Pre-Service Training (PST) is coming to a end. On December 10, we’ll put on our matching batik for swearing-in ceremony. West Java and NTT volunteers will ship off later that night and the following morning, while I’ll stick around for a conference in Kediri with the rest of the East Java volunteers.
Seeing everyone jet off before us feels like being the little sister who doesn’t get to tag along to summer camp—yet. But by the end of the week, we’ll all be at our permanent site, alone.
So far, doing things alone has been cause for commotion. Cycling alone; sipping coffee alone; jogging alone (who’s chasing you??), or even studying alone. While we were still in Indonesian language classes, my ibu and neighbors worked together to do my homework for me each night.
In Javanese culture, what’s more important than where you’re going or what you’re doing is who’s accompanying you. Indonesian society is largely collectivist, and that’s one of the biggest adjustments for U.S. volunteers, who are used to acting individually with an unexplained sense of autonomy. Another Peace Corps Trainee, Kayla, explored this contrast on her blog with a well-researched explanation. For me, adjusting to the collectivist mindset has been a lesson in keeping calm and reanalyzing my own actions at work and at home.
In the past few weeks, we finished up our Model School and School Practicum training, where we co-taught in Indonesian classrooms. It felt so great to be back in a classroom and actually interacting with students. At a local madrasa (Islamic private school), students attend school Monday to Saturday. Saturday’s class time is reserved for extra-curricular sessions like drawing, cooking, and photography.
In summary, kids are the same everywhere. They want to color and play games. Classroom competitions might lead to shouting, screaming, and a few students falling out of their chairs. High school students are sassy (spoiler alert: they’re sassy everywhere), and not too shy to mock their teachers during the lesson and then immediately ask for photos after class.
Some days I was still wondering which class I’d be teaching by the time I got to school. Schedule changes are not uncommon. Where was the classroom? We’re switching the lesson plan to… which plan?
I came into this ready for spontaneity, but man…. Going with the flow takes on a new meaning during PST. Especially when I’m planning to teach back-to-back classes at 7:30am, but have to run errands with Ibu at quarter to five in the morning. Following her and my host sister on a bicycle to lord-only-knows-where. And posing for photos with her friends in the next town over at 6:30am, unclear if I’ll get to mandi (bucket shower) before class. Sometimes we’ve just got to accept things that we can’t control. In other words, I’m late all the time. And that’s pretty much ok!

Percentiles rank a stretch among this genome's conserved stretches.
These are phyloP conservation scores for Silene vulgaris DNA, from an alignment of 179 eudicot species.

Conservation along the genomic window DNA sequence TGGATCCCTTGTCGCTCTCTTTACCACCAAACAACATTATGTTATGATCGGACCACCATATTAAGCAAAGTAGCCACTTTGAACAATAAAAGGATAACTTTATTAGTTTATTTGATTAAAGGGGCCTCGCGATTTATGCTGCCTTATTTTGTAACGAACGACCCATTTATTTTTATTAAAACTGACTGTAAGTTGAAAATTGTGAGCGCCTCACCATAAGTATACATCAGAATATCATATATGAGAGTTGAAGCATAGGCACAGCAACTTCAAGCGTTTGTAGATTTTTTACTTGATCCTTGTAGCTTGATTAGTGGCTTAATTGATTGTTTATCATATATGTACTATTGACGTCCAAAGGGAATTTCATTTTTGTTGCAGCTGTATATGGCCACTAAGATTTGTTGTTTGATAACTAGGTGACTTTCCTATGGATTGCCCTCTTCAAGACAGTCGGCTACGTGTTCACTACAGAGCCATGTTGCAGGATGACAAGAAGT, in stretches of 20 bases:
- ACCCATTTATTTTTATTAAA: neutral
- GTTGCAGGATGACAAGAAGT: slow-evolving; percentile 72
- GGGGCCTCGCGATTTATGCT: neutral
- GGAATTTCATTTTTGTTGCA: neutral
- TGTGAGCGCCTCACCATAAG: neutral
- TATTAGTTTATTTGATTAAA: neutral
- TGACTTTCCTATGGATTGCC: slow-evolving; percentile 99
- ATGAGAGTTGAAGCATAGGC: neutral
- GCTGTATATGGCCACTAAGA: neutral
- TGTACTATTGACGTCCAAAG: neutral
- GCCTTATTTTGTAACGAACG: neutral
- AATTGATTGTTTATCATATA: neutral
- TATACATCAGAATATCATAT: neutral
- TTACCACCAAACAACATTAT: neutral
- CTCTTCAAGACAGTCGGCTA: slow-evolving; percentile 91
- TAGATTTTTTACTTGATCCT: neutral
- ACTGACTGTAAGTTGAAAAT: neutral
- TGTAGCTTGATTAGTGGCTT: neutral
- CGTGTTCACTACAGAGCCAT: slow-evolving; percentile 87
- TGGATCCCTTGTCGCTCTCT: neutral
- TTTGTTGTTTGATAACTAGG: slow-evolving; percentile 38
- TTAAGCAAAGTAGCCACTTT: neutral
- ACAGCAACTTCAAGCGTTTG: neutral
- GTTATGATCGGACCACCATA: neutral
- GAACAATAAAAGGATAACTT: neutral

Beyond being in the classroom again, one of the highlights of the past several weeks was, 1) holding this newborn baby, and 2) helping prep food for a wedding.
First, more on this baby. Over here in Wonorejo (my desa, or town), nearly as soon as the baby and mama are home from the hospital, the family begins accepting visitors. If I understood correctly, this baby was a whole 10 hours old when we dropped by. I definitely shouldn’t have been holding her, but she seemed to be passed around freely. On the way out, the extended family hands out goodie bags for the tetangga-tetangga (neighbors) who swing by to congratulate the new ibu.
A few nights later, my ibu brought me along to a community-gathering place to assemble meals for a wedding celebration. Who was getting married? Still unclear. But we were at the lemper station, stuffing rice with turmeric-seasoned pulled chicken, shaping it into little logs, wrapping the logs in banana leaves, and steaming them over an open fire.
Other ladies stirred sambal, a spicy sauce made from chili, garlic, and tomato. Another mixed the tapioca-based sauce for fried chicken. And others prepped soto ayam, chicken soup, for all of the volunteer cooks to eat once all the prep work was done.
The next evening, I found myself back at the same space to assemble party boxes, the assortment of sweet treats for each wedding guest. In Javanese culture, a wedding often lasts for three days. Guests come and go, often sitting down for a meal and promptly returning home only twenty minutes later. I watched women flow in and out of the room to eat with the bride, while I slowly got a handle on the event.
When it comes to social events here, I often learn about the plan only after it’s happened. I think I’ve been to two weddings at this point, but I have yet to see the bride and groom together. The past ten weeks have been a massive game of connect-the-dots. Just as I’m beginning to see the bigger picture, it’s time to up and move to site. This time next week, I’ll be living with a new family in a new city. See you in Madiun!